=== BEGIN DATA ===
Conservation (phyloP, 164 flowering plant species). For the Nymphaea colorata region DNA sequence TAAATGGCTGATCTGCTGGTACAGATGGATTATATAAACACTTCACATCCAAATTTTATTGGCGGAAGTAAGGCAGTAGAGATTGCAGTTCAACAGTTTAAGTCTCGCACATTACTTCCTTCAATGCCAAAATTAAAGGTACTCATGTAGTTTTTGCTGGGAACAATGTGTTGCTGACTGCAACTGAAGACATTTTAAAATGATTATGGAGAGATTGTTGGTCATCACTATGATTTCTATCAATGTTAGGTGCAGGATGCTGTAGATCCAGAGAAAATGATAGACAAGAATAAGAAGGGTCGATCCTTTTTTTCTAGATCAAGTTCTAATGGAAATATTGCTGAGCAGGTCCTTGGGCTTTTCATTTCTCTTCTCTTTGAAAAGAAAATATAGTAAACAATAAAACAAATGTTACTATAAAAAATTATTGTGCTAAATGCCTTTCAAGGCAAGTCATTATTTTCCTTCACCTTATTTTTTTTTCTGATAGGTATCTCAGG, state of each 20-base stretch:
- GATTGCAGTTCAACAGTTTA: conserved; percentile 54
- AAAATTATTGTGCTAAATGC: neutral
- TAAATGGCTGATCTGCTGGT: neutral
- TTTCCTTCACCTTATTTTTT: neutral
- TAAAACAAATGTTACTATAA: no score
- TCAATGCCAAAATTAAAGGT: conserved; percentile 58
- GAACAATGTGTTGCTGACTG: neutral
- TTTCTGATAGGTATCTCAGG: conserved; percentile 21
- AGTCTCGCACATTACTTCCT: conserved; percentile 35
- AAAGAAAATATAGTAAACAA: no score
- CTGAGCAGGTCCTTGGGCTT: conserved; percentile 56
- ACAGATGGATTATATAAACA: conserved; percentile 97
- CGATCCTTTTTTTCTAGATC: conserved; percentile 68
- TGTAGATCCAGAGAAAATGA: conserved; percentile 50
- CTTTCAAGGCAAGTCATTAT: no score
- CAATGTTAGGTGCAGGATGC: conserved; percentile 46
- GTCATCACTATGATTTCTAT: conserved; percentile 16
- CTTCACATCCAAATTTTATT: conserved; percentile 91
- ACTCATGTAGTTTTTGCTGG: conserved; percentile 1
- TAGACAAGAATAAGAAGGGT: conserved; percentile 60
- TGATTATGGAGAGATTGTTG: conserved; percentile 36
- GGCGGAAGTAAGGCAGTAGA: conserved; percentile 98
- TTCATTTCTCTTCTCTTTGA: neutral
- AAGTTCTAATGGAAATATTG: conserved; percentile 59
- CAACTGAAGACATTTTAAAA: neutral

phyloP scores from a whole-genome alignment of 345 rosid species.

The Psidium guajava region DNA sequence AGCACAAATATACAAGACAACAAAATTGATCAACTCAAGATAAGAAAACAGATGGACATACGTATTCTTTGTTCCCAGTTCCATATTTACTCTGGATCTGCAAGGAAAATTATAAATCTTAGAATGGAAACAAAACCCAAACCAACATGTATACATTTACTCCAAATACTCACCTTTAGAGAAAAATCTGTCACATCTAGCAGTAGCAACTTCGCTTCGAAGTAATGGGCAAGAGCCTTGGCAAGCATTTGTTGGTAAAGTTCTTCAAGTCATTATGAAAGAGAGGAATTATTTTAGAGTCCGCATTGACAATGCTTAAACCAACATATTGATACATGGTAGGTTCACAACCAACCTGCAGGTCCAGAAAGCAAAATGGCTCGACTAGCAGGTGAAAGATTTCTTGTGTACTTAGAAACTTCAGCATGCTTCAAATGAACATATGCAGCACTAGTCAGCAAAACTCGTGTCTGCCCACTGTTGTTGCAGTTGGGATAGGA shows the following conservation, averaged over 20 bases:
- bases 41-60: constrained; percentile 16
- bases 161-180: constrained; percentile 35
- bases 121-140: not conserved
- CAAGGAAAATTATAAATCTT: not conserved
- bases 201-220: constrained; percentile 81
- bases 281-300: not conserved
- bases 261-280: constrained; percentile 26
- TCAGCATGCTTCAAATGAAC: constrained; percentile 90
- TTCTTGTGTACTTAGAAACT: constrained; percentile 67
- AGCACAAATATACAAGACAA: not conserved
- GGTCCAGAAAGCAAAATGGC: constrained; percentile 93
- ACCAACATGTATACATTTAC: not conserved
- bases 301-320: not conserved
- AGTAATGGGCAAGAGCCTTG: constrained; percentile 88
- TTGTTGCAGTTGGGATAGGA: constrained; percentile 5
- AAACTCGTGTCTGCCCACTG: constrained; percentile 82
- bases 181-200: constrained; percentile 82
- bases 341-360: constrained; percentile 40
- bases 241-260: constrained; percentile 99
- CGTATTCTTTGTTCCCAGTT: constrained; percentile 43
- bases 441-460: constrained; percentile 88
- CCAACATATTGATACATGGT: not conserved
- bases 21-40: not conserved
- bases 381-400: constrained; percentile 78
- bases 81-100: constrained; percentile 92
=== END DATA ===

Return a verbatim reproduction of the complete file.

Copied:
Conservation (phyloP, 164 flowering plant species). For the Nymphaea colorata region DNA sequence TAAATGGCTGATCTGCTGGTACAGATGGATTATATAAACACTTCACATCCAAATTTTATTGGCGGAAGTAAGGCAGTAGAGATTGCAGTTCAACAGTTTAAGTCTCGCACATTACTTCCTTCAATGCCAAAATTAAAGGTACTCATGTAGTTTTTGCTGGGAACAATGTGTTGCTGACTGCAACTGAAGACATTTTAAAATGATTATGGAGAGATTGTTGGTCATCACTATGATTTCTATCAATGTTAGGTGCAGGATGCTGTAGATCCAGAGAAAATGATAGACAAGAATAAGAAGGGTCGATCCTTTTTTTCTAGATCAAGTTCTAATGGAAATATTGCTGAGCAGGTCCTTGGGCTTTTCATTTCTCTTCTCTTTGAAAAGAAAATATAGTAAACAATAAAACAAATGTTACTATAAAAAATTATTGTGCTAAATGCCTTTCAAGGCAAGTCATTATTTTCCTTCACCTTATTTTTTTTTCTGATAGGTATCTCAGG, state of each 20-base stretch:
- GATTGCAGTTCAACAGTTTA: conserved; percentile 54
- AAAATTATTGTGCTAAATGC: neutral
- TAAATGGCTGATCTGCTGGT: neutral
- TTTCCTTCACCTTATTTTTT: neutral
- TAAAACAAATGTTACTATAA: no score
- TCAATGCCAAAATTAAAGGT: conserved; percentile 58
- GAACAATGTGTTGCTGACTG: neutral
- TTTCTGATAGGTATCTCAGG: conserved; percentile 21
- AGTCTCGCACATTACTTCCT: conserved; percentile 35
- AAAGAAAATATAGTAAACAA: no score
- CTGAGCAGGTCCTTGGGCTT: conserved; percentile 56
- ACAGATGGATTATATAAACA: conserved; percentile 97
- CGATCCTTTTTTTCTAGATC: conserved; percentile 68
- TGTAGATCCAGAGAAAATGA: conserved; percentile 50
- CTTTCAAGGCAAGTCATTAT: no score
- CAATGTTAGGTGCAGGATGC: conserved; percentile 46
- GTCATCACTATGATTTCTAT: conserved; percentile 16
- CTTCACATCCAAATTTTATT: conserved; percentile 91
- ACTCATGTAGTTTTTGCTGG: conserved; percentile 1
- TAGACAAGAATAAGAAGGGT: conserved; percentile 60
- TGATTATGGAGAGATTGTTG: conserved; percentile 36
- GGCGGAAGTAAGGCAGTAGA: conserved; percentile 98
- TTCATTTCTCTTCTCTTTGA: neutral
- AAGTTCTAATGGAAATATTG: conserved; percentile 59
- CAACTGAAGACATTTTAAAA: neutral

phyloP scores from a whole-genome alignment of 345 rosid species.

The Psidium guajava region DNA sequence AGCACAAATATACAAGACAACAAAATTGATCAACTCAAGATAAGAAAACAGATGGACATACGTATTCTTTGTTCCCAGTTCCATATTTACTCTGGATCTGCAAGGAAAATTATAAATCTTAGAATGGAAACAAAACCCAAACCAACATGTATACATTTACTCCAAATACTCACCTTTAGAGAAAAATCTGTCACATCTAGCAGTAGCAACTTCGCTTCGAAGTAATGGGCAAGAGCCTTGGCAAGCATTTGTTGGTAAAGTTCTTCAAGTCATTATGAAAGAGAGGAATTATTTTAGAGTCCGCATTGACAATGCTTAAACCAACATATTGATACATGGTAGGTTCACAACCAACCTGCAGGTCCAGAAAGCAAAATGGCTCGACTAGCAGGTGAAAGATTTCTTGTGTACTTAGAAACTTCAGCATGCTTCAAATGAACATATGCAGCACTAGTCAGCAAAACTCGTGTCTGCCCACTGTTGTTGCAGTTGGGATAGGA shows the following conservation, averaged over 20 bases:
- bases 41-60: constrained; percentile 16
- bases 161-180: constrained; percentile 35
- bases 121-140: not conserved
- CAAGGAAAATTATAAATCTT: not conserved
- bases 201-220: constrained; percentile 81
- bases 281-300: not conserved
- bases 261-280: constrained; percentile 26
- TCAGCATGCTTCAAATGAAC: constrained; percentile 90
- TTCTTGTGTACTTAGAAACT: constrained; percentile 67
- AGCACAAATATACAAGACAA: not conserved
- GGTCCAGAAAGCAAAATGGC: constrained; percentile 93
- ACCAACATGTATACATTTAC: not conserved
- bases 301-320: not conserved
- AGTAATGGGCAAGAGCCTTG: constrained; percentile 88
- TTGTTGCAGTTGGGATAGGA: constrained; percentile 5
- AAACTCGTGTCTGCCCACTG: constrained; percentile 82
- bases 181-200: constrained; percentile 82
- bases 341-360: constrained; percentile 40
- bases 241-260: constrained; percentile 99
- CGTATTCTTTGTTCCCAGTT: constrained; percentile 43
- bases 441-460: constrained; percentile 88
- CCAACATATTGATACATGGT: not conserved
- bases 21-40: not conserved
- bases 381-400: constrained; percentile 78
- bases 81-100: constrained; percentile 92